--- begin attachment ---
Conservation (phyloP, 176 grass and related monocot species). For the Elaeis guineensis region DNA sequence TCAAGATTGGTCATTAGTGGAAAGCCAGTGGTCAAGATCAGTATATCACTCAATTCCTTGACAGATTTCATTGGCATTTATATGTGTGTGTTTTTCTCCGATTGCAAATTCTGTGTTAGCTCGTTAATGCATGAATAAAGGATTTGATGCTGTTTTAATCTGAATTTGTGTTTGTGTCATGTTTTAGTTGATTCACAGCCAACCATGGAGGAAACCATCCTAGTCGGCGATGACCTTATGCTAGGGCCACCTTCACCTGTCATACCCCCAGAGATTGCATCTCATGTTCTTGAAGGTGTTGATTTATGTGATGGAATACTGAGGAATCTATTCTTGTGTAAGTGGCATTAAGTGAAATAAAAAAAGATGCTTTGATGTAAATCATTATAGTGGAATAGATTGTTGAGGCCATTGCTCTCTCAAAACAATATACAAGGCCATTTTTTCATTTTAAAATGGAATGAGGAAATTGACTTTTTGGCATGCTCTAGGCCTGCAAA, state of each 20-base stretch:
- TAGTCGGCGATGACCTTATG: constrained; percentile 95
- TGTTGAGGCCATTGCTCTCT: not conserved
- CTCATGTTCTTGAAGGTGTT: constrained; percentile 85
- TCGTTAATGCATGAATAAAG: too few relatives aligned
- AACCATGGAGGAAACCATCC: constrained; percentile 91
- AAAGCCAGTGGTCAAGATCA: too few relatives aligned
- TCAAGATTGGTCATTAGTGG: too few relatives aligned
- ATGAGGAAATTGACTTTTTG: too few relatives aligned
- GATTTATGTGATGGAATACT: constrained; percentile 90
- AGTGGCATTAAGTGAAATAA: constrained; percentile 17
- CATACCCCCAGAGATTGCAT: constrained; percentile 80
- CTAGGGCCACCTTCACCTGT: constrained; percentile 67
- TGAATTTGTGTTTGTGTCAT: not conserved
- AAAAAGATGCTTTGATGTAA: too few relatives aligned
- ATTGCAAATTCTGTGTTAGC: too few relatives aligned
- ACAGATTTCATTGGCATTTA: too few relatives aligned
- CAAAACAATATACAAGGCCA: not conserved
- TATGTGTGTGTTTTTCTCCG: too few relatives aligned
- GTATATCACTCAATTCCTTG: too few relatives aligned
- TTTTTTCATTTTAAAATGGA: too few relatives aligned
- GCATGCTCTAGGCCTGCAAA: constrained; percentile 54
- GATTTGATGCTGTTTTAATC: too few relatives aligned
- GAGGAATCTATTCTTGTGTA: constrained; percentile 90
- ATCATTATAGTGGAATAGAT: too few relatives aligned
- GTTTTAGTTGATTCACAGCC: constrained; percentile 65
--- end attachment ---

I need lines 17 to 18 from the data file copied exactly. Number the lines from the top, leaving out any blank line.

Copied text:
- ACAGATTTCATTGGCATTTA: too few relatives aligned
- CAAAACAATATACAAGGCCA: not conserved